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Danger dotting the landscape

FORT LAUDERDALE — A decorative plant found on highway medians in South Florida contains chemicals that can stop your heart. A bush with flamboyantly drooping flowers serves as a cheap hallucinogen for teenagers, who then wind up on ventilators. The sap of a tree that grows along beaches causes painful blisters that discharge liquid that forms more blisters.

The dazzling foliage of South Florida, both natural and landscaped, contains dozens of species that can hurt you. With its warm year-round climate (the last couple of weeks being the exception), South Florida provides a welcoming home to a vast variety of plants containing substances that can irritate skin, damage eyes, slow the pulse, initiate seizures and cause organ failure.

"I'm certain we're No. 1 in the nation," said Roger Hammer, a naturalist who has written books on the plants of Florida. "We get all the rainfall, we get all the sunshine, and we can grow truly tropical plants in South Florida. And there are definitely more tropical plants that are poisonous."

Last year, 616 cases of plant poisonings were reported in Miami-Dade, Broward, Palm Beach, Lee, Collier and Monroe counties, according to the Florida Poison Information Network. Many of these plants are also found in other parts of the state, including the Tampa Bay area.

In the 10 years through 2008, the last year for which national statistics are available, poisonous plants accounted for 27 deaths in the United States, and poisonous mushrooms accounted for 32 deaths.

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So who would consume leaves, stems and seeds from strange plants around the garden and living room? Children under 6, teenagers trying to get high and a few unlucky or not particularly quick-witted adults.

Dr. David Bohorquez, who has worked in emergency rooms in Broward, Miami-Dade and Palm Beach counties, recalls one man who came for treatment after eating a mushroom from his lawn.

"He saw it on the ground and thought it looked good and ate it," said Bohorquez, now medical director of the emergency department at St. Mary's Medical Center in West Palm Beach. "He had horribly bad gastritis. Vomiting. Burst capillaries on his face from throwing up. Good thing he didn't die."

An extremely hazardous plant called angel's trumpet, which thrives in South Florida, has become known as an inexpensive way to obtain the effects of LSD.

In one case, a teenager was brought into the emergency room suffering from seizures, fever and violent hallucinations.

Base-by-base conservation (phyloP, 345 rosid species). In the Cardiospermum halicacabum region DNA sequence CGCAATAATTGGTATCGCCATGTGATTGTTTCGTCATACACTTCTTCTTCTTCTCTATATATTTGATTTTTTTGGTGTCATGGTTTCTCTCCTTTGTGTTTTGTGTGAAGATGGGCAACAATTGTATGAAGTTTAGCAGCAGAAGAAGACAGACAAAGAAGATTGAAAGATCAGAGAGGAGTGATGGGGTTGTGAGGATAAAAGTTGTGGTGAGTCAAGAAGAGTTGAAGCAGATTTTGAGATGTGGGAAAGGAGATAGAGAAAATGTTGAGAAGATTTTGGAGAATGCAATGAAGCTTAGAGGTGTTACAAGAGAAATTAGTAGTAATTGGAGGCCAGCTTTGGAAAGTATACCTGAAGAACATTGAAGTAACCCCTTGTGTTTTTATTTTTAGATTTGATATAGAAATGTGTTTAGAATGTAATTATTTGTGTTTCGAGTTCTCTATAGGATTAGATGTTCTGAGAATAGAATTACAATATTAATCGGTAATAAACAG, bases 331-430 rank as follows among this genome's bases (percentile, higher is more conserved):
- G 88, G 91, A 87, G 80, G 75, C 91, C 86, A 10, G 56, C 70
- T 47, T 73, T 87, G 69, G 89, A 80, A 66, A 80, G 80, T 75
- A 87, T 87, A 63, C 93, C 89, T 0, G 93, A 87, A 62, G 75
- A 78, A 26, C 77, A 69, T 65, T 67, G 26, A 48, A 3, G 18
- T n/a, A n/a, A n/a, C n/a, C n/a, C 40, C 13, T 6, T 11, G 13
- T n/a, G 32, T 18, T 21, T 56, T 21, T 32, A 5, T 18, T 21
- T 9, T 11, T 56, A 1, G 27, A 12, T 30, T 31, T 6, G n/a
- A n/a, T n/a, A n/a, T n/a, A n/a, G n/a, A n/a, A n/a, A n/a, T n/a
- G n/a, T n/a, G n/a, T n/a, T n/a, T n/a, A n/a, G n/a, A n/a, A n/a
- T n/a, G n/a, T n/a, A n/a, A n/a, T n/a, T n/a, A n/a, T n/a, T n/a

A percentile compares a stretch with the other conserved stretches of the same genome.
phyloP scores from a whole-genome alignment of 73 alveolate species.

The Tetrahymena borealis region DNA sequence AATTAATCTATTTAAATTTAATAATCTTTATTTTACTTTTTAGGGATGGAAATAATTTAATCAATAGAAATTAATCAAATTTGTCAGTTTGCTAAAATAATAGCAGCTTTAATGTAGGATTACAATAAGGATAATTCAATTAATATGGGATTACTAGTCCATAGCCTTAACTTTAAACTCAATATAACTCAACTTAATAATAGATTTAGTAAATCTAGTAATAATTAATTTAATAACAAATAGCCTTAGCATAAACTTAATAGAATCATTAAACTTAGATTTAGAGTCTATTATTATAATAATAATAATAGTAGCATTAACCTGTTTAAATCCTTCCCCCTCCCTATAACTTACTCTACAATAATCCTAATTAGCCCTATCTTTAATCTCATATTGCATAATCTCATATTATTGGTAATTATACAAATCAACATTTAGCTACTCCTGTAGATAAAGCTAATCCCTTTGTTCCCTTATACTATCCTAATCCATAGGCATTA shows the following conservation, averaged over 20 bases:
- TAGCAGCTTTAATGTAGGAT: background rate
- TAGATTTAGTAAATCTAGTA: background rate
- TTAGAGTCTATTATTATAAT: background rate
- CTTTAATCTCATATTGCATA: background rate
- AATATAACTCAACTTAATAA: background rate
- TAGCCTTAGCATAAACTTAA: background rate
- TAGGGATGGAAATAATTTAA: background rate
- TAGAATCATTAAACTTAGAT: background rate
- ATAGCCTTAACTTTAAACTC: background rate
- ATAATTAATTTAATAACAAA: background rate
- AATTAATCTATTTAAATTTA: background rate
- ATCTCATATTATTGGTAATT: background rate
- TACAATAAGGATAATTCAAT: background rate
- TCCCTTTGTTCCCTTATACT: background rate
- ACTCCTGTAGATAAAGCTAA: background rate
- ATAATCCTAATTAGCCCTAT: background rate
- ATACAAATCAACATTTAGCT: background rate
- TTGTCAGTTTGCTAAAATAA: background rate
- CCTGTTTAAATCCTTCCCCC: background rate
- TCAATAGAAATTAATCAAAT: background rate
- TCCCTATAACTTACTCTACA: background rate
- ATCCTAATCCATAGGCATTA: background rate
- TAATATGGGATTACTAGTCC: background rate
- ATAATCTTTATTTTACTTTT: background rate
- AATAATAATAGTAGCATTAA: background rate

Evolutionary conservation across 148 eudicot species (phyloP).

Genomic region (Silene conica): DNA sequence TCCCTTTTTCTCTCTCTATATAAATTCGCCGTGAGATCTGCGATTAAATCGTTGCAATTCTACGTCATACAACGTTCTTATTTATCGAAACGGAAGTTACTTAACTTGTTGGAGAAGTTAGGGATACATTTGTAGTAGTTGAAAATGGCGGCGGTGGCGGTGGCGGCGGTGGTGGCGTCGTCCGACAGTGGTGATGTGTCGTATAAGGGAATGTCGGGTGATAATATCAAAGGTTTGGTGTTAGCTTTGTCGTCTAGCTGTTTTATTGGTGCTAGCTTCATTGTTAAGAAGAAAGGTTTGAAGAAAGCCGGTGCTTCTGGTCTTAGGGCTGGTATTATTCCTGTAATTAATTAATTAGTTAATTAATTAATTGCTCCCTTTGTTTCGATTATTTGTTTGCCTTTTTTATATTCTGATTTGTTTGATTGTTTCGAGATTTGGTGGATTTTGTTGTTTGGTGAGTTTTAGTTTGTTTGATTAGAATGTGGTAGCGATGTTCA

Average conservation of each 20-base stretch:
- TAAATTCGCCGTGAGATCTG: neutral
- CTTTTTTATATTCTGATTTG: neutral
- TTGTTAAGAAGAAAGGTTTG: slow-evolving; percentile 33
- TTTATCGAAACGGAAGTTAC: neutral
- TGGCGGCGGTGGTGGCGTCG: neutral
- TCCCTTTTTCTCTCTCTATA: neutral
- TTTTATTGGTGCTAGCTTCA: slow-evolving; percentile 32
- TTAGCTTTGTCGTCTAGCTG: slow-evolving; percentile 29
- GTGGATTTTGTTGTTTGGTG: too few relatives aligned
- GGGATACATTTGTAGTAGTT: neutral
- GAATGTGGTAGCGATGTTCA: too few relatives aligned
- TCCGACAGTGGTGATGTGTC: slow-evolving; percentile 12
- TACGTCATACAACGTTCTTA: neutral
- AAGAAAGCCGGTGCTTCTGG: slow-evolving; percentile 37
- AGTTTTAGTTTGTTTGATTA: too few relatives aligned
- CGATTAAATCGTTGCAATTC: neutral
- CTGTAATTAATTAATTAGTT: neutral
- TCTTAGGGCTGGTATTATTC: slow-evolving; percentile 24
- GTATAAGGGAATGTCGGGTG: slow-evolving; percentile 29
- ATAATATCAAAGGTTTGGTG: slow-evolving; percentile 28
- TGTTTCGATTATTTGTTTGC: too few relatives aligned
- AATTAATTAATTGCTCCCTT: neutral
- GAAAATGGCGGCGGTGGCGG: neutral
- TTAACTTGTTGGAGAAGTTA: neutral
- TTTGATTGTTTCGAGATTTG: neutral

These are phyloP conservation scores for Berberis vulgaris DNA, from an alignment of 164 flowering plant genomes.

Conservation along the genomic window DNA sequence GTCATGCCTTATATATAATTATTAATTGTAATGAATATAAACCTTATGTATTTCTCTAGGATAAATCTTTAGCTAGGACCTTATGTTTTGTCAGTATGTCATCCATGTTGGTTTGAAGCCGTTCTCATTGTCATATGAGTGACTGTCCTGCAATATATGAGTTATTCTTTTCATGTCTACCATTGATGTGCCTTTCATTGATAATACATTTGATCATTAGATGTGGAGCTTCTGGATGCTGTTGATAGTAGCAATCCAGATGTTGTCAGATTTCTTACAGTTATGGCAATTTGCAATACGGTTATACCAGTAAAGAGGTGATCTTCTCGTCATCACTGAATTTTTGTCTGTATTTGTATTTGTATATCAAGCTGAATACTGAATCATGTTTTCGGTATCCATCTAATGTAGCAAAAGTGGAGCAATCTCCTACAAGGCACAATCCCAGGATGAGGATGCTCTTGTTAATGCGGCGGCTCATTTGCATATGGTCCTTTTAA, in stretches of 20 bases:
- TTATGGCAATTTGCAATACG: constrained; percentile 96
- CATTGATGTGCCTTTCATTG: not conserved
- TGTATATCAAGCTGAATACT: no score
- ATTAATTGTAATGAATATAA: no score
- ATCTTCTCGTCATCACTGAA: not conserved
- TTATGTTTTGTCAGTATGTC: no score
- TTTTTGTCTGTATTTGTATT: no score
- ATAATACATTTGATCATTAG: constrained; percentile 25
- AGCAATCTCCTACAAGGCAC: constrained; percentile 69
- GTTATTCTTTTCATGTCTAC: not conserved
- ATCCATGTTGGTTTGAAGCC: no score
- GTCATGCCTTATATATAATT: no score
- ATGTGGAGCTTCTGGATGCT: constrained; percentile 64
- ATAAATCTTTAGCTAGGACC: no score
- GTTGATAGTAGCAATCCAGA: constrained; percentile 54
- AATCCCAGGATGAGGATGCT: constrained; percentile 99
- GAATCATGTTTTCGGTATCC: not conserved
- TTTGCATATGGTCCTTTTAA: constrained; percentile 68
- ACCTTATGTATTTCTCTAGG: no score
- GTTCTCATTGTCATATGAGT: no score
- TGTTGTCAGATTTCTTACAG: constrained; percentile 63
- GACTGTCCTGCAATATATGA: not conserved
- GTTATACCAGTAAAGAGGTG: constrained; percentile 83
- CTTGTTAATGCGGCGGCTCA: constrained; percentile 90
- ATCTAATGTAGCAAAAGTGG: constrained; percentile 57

"We had to tie him down," Bohorquez said. "Initially, I thought he was a psych patient. We got blood and tox screens back and everything was okay. Then someone came in and told us he had messed around with angel's trumpet."

The teen had drunk two glasses of tea made from the plant's leaves. He ended up on a ventilator. "We basically gave him supportive care through three days of hell," Bohorquez said, who has seen two other cases of angel's trumpet poisonings since that case five years ago.

Native to South America, angel's trumpets are found widely in the United States but die when the weather turns cold. In South Florida, however, angel's trumpets live for years, allowing their toxins to become more concentrated, said Dr. Jeffrey Bernstein, medical director of the Florida Poison Information Center-Miami. Last year, there were 21 cases of angel's trumpet poisonings reported in South Florida.

"It is not a good high," he said. "There's usually one death a year nationally, and that's usually in Florida."

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Another dangerous but common plant is the oleander, a native of the Mediterranean basin. Despite its dangers, oleander has become popular in Florida and other Sunbelt states as a cheap and durable plant for landscaping roads and public buildings.

"I can't believe that oleander is so widespread around elementary schools and playgrounds," said Hammer. "You're just asking for it. I'm surprised there aren't more children getting poisoned by those plants."

Of the 63,362 plant poisonings reported in the United States in 2008, 68 percent involved children under the age of 6, according to the American Association of Poison Control Centers.

Toddlers seem particularly attracted to waxy flowers, said John Pipoly, urban horticulture agent for the University of Florida-Broward County Extension, who helps doctors identify plants involved in poisoning cases.

"On several occasions, I've been e-mailed pictures of flowers that kids have swallowed," he said. "They had a toddler in the ER who had eaten like 10 allamanda flowers. I told them what it was, and they knew what to do, and they administered an antidote and the kid was fine."

Particularly widespread are poisonings from houseplants called oxalates, which contain crystals that explode into the child's mouth like shards of glass, causing intense pain, swelling and difficulty speaking.

These plants include arrowhead, caladium, dieffenbachia, elephant ear, peace lily, philodendron and pothos. Last year, there were 403 oxalate poisonings reported statewide.

Danger dotting the landscape 12/26/10 [Last modified: Sunday, December 26, 2010 10:56pm]
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